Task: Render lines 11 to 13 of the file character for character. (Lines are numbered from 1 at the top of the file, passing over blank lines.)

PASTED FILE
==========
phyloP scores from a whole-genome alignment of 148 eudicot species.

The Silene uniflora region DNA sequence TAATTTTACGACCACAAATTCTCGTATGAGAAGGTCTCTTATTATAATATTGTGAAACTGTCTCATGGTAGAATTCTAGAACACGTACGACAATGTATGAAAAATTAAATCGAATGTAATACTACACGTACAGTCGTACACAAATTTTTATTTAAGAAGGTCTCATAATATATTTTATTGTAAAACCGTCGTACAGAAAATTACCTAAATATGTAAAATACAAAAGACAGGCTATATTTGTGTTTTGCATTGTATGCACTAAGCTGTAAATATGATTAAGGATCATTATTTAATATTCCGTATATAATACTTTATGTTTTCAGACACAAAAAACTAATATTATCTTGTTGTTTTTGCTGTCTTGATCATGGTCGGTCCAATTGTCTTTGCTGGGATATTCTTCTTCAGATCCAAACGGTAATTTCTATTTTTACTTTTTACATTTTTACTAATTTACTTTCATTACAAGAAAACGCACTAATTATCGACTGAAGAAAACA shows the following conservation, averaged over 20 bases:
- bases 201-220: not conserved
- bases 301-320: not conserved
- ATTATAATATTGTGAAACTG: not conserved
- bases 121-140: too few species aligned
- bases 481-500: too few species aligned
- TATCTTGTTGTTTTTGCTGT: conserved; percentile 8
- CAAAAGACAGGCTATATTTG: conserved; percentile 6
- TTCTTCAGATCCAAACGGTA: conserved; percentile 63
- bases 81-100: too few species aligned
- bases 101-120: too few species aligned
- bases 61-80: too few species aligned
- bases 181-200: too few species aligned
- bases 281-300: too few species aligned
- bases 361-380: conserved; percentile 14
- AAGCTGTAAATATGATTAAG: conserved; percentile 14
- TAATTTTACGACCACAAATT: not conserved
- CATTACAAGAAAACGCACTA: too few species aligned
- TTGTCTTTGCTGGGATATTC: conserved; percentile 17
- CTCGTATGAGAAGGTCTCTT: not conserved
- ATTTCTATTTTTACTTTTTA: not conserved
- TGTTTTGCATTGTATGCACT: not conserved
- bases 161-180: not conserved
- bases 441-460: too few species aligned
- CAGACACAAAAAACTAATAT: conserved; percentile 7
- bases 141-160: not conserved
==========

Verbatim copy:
- bases 81-100: too few species aligned
- bases 101-120: too few species aligned
- bases 61-80: too few species aligned